Mytholmroyd P M Chapel West Yorkshire.

This chapel was built in 1887 and called Mount Zion. It may have replaced an earlier building.

Mytholmroyd P M Chapel West Yorkshire. | Pennine Horizons Digital Archive
Pennine Horizons Digital Archive
Mytholmroyd P M Chapel West Yorkshire. | Pennine Horizons Digital Archive
Pennine Horizons Digital Archive
Mytholmroyd P M Chapel West Yorkshire. | Pennine Horizons Digital Archive
Pennine Horizons Digital Archive
Mytholmroyd P M Chapel West Yorkshire. | Pennine Horizons Digital Archive
Pennine Horizons Digital Archive
Mytholmroyd P M Chapel West Yorkshire.
Mytholmroyd P M Chapel West Yorkshire.
1 Aspinall Street - Birth place of Ted Hughes.
1 Aspinall Street - Birth place of Ted Hughes.

Mount Zion PM Chapel once stood on Midgley Road Mytholmroyd. It is no longer there and in its place are blocks of flats. Dry rot caused the chapel to be closed in August 1960 and it was demolished in 1970 to make way for the new buildings .After closure the society joined  with the Wesleyan chapel in Scout Road and became Mytholmroyd Methodist Church. A memorial plaque to those who died in the two Great Wars was removed from the Primitive Chapel and placed in the Scout Road chapel.

Ted Hughes, once Poet Laureate, was born in Mytholmroyd in 1930. For the first eight years of his life he lived at 1 Aspinall Street, an end of terrace property situated opposite to Mount Zion Chapel. He records that the two main features he remembers from his childhood there were the chapel and Scout Rock. Mount Zion played an important part in his early life as it was to here that the family went to worship.

The chapel was a large building which must have over-shadowed the more insignificant rows of houses nearby.  For the young Ted Hughes it made a great impact on his early life and later it featured in his poetry.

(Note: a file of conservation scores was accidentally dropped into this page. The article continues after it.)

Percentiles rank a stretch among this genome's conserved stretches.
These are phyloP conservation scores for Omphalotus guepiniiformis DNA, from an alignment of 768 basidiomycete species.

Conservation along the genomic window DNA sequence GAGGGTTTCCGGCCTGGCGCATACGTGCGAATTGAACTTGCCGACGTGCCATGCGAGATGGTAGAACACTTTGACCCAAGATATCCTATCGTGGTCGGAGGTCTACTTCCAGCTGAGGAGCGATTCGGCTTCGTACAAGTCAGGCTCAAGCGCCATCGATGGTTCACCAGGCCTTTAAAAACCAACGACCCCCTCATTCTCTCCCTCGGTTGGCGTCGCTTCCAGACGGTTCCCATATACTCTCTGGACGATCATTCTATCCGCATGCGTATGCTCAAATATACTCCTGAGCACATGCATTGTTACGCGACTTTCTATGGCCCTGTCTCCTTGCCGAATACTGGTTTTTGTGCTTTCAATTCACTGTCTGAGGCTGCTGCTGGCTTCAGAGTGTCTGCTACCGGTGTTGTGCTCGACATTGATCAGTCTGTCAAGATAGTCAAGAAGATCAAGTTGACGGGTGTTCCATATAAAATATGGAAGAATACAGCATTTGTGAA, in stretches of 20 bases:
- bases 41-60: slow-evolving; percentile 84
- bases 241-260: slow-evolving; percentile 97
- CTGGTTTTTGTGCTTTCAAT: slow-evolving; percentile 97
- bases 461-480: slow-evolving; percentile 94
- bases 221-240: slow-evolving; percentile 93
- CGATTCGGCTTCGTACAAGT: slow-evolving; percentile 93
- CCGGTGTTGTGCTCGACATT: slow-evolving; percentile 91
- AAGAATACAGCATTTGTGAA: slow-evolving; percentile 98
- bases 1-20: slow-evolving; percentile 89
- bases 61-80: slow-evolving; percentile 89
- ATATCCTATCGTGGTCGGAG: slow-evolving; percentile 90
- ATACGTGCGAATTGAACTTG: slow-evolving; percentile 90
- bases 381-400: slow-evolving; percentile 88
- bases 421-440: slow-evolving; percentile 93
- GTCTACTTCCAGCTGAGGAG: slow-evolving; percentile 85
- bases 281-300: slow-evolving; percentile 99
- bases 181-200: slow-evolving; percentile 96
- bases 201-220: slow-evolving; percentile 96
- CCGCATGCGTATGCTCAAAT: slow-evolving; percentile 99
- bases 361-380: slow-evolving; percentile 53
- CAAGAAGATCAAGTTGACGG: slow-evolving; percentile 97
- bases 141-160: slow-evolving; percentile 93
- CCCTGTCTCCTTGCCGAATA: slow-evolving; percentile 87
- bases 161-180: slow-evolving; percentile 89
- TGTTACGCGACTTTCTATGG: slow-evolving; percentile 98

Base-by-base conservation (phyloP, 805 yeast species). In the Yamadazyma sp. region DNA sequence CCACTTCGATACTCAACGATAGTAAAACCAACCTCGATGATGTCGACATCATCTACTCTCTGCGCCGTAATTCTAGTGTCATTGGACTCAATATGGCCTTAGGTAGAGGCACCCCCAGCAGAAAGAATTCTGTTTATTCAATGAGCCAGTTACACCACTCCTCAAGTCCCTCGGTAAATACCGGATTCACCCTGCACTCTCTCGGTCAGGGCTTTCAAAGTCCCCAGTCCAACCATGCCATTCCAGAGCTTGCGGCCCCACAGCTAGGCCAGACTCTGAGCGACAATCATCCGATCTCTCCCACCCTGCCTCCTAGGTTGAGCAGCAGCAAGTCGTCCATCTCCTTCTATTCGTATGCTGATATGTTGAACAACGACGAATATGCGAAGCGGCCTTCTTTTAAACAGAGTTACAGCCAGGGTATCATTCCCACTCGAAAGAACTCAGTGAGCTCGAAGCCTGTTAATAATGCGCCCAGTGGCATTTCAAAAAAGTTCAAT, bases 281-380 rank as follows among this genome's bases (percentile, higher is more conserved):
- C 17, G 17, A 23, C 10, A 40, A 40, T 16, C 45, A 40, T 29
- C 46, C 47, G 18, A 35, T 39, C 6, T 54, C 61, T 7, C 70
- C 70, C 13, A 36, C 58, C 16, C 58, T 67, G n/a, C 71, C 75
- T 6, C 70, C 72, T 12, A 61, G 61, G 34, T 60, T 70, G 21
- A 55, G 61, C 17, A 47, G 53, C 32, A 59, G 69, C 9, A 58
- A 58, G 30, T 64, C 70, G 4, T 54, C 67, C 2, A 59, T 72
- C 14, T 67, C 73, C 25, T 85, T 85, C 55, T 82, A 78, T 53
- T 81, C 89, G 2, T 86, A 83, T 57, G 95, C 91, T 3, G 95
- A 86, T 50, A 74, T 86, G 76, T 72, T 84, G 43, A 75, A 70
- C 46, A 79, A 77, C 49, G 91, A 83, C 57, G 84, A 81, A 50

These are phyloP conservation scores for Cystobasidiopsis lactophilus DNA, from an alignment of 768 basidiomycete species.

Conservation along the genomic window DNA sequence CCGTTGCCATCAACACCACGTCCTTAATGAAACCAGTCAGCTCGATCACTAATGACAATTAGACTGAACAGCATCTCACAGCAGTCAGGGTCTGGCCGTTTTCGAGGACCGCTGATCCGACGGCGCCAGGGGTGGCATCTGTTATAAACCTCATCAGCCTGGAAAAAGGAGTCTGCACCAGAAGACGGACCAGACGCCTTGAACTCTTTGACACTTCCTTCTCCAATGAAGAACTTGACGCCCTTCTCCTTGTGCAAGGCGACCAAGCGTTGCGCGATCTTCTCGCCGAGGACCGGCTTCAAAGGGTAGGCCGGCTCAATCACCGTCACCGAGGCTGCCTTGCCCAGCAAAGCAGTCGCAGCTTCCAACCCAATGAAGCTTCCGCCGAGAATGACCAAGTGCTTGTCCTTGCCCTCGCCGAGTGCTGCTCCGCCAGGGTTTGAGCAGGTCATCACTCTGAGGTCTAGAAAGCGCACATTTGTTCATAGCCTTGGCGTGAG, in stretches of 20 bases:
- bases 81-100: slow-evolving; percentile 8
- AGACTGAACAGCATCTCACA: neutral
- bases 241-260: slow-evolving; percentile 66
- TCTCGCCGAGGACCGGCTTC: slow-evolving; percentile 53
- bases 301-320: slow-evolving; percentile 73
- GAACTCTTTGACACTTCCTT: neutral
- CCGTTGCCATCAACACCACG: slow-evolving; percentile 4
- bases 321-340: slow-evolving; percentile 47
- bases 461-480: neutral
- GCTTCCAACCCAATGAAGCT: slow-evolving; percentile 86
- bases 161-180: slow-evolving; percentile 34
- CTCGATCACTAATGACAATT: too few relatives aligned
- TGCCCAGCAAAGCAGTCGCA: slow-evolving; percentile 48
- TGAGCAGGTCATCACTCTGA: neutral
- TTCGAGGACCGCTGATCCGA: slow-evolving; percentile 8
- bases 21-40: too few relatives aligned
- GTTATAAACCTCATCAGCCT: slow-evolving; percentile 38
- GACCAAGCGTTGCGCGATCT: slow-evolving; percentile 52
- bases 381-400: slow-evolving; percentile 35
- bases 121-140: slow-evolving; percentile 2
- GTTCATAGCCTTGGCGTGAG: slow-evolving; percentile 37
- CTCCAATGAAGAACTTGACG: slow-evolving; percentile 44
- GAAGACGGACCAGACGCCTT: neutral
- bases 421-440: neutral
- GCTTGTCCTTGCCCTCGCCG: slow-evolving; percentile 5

In 1979 he wrote a series of poems on Elmet (the Calder Valley as it was known  when part of the Celtic Kingdom) and together with Fay Godwin ,the photographer, they published “Remains of Elmet” a collection of poems and photographs. The following extracts are from his poem “Mount Zion”.

      Blackness
Was a building blocking my moon.
It’s wall – my first world direction –
Mount Zion’s gravestone slab

      Above the kitchen window, that uplifted mass
Was a deadfall –
Darkening the sun of every day
Right to the eleventh hour.

      Alarm shouts at dusk!
A cricket had rigged up its music
In a crack in Mount Zion’s wall.

Black and white photos by kind permission of Pennine Horizons Digital Archive.

Colour photos taken April 2013.

OS Map ref: 104:SE014261

   

 

 

Comments about this page

  • The architects of the second chapel on stylistic ground were Suttcliffe & Suttcliffe of Hebden Bridge. Scout Road has now also closed.

    By Colin Dews (02/03/2018)

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